April 1871

6thThe Mutual club of New York leaves on the steamer GeneralBarnesfor Savannah, Georgia, where they will start their southern tour with a game on April 10.

10thThe Athletics of Philadelphia play their first practice game against a strong, picked nine. This is the first game at the new grounds at 25th and Jefferson, where professional baseball will be played for 21 years.

29th  The new ball grounds in Chicago, located at Randolph and Michigan on the lakefront, are opened as the White Stockings and a picked 9 play before 1,500 people. The New YorkClippersays: “They will have accommodations on their grounds to seat 6,500 people. With the single exception of being somewhat narrow, they will have one of the finest ballparks in the country.”

March 1871

17th  The National Association of Professional Baseball Players is formed in New York at a convention called together by Henry Chadwick. The meeting is held at Collier’s Saloon on the corner of 13th Street and Broadway. Playing rules will be the same as the amateur players’ with the exception of player compensation. Each club will play 5 games with the other clubs and the winner of 3 will have won that championship series. The league championship will be awarded to the team winning the most series against the other teams and not on a total wins or percentage basis as would be done in later years. Teams represented at the convention are: Athletics of Philadelphia, Boston Red Stockings (who hired Harry Wright to represent them after the Cincinnati Reds disbanded), Chicago White Stockings, Eckford of Brooklyn, Forest City of Cleveland, Forest Citys of Rockford, IL, Mutuals of New York, Nationals of Washington, DC, Olympics of Washington, and the Union Club of Troy, NY, known as the Haymakers. All but two of the teams put down a deposit of $10 with the Eckfords and the Atlantics of Brooklyn preferring to play independent of the new circuit. The surprising ninth entry in the new league is the Kekiongas of Fort Wayne, IN.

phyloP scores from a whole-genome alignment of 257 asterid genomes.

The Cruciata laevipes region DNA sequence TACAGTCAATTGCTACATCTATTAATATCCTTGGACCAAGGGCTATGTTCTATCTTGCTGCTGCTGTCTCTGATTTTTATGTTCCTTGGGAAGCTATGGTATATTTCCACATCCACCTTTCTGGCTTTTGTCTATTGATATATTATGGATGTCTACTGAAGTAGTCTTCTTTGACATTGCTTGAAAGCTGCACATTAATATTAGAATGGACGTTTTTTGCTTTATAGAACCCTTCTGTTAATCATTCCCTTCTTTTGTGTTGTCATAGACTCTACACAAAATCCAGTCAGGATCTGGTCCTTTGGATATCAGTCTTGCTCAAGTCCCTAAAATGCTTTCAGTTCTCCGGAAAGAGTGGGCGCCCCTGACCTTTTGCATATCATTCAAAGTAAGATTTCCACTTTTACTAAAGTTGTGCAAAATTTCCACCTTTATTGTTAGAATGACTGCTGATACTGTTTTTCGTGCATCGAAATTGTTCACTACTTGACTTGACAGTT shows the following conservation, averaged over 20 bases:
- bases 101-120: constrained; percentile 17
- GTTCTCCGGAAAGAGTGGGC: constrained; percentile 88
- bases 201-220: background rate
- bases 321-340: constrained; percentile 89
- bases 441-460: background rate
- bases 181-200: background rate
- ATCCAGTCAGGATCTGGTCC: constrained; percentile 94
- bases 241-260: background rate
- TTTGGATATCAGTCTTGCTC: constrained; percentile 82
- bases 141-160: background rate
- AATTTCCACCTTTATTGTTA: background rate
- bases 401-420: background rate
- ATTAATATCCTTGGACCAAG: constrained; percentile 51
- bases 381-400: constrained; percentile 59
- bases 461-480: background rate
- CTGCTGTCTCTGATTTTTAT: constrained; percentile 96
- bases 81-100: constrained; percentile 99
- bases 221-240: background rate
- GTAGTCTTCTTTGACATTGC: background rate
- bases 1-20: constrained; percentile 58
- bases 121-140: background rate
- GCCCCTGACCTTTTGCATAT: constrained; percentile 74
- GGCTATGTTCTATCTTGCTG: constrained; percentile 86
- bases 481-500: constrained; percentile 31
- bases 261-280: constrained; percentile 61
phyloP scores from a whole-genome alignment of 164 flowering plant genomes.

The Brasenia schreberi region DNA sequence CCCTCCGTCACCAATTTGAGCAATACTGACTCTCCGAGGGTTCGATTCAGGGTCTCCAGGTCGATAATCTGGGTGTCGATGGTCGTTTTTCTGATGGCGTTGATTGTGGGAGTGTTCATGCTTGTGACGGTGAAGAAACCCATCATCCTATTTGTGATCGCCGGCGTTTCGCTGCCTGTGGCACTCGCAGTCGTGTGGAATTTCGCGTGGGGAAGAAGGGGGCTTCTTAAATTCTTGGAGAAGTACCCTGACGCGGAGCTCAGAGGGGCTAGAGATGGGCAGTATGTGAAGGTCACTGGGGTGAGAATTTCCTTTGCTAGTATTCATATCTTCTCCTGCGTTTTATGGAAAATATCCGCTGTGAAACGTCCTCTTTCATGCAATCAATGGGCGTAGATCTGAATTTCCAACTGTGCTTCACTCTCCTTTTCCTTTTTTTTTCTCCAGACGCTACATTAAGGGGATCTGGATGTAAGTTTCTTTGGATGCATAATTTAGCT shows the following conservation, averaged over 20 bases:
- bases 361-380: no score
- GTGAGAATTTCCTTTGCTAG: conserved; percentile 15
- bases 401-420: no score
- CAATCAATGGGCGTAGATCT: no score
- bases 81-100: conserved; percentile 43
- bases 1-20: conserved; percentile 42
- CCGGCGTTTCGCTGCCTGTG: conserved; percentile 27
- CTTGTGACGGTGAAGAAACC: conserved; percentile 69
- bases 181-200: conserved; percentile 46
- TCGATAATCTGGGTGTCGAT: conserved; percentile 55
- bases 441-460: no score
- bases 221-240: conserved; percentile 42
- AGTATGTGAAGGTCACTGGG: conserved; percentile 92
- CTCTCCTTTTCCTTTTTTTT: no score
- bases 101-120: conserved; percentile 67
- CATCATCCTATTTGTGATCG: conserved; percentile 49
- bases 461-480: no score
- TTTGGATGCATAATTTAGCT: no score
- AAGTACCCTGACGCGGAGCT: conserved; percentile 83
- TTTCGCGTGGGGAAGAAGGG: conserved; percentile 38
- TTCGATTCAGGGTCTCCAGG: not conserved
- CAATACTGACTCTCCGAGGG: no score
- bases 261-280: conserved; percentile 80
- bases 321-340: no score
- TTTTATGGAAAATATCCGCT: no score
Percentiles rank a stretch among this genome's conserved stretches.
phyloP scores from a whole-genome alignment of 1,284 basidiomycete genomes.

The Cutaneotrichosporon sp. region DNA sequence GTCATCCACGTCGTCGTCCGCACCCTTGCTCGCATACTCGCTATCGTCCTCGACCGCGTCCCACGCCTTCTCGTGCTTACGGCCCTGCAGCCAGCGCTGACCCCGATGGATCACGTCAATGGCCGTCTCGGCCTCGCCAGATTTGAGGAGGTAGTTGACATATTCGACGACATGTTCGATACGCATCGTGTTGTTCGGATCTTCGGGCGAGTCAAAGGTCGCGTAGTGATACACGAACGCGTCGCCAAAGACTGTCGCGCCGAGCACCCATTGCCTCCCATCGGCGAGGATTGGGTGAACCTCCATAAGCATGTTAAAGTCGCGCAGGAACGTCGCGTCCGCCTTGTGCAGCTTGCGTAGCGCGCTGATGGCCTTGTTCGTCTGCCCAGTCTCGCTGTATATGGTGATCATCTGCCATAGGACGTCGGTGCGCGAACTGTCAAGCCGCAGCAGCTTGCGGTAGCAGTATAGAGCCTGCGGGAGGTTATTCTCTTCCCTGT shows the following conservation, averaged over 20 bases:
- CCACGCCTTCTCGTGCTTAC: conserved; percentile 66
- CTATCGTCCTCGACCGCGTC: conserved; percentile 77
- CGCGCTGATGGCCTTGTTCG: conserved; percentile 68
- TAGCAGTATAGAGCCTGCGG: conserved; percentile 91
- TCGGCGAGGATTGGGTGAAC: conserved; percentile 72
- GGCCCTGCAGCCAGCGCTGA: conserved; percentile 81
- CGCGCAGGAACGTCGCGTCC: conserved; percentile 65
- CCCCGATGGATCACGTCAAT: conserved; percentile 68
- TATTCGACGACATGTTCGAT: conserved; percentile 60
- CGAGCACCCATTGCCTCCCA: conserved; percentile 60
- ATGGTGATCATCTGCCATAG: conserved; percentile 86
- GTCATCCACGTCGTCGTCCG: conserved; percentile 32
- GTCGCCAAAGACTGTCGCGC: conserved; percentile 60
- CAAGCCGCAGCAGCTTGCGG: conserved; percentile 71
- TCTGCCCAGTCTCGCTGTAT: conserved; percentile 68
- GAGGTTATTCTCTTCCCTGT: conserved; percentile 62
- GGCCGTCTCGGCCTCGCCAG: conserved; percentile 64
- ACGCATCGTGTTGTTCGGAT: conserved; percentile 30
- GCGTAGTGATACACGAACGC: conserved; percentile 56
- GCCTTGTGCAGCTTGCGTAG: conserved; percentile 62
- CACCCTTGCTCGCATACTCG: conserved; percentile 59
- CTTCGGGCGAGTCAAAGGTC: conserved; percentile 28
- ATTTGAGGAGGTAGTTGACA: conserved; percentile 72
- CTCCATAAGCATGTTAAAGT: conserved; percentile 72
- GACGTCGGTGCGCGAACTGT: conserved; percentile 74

December 1870

4th The New York Sunday Mercuryreports that “Rule 6 was amended by adding a clause to section 6 that prohibits any fence from being erected within 90 feet of home base, unless it be to mark the boundary of the grounds, in which case, if it be less than 90 feet, all passed balls touching such fence are to give one base.” (as noted by Richard Harshberger).

November 1870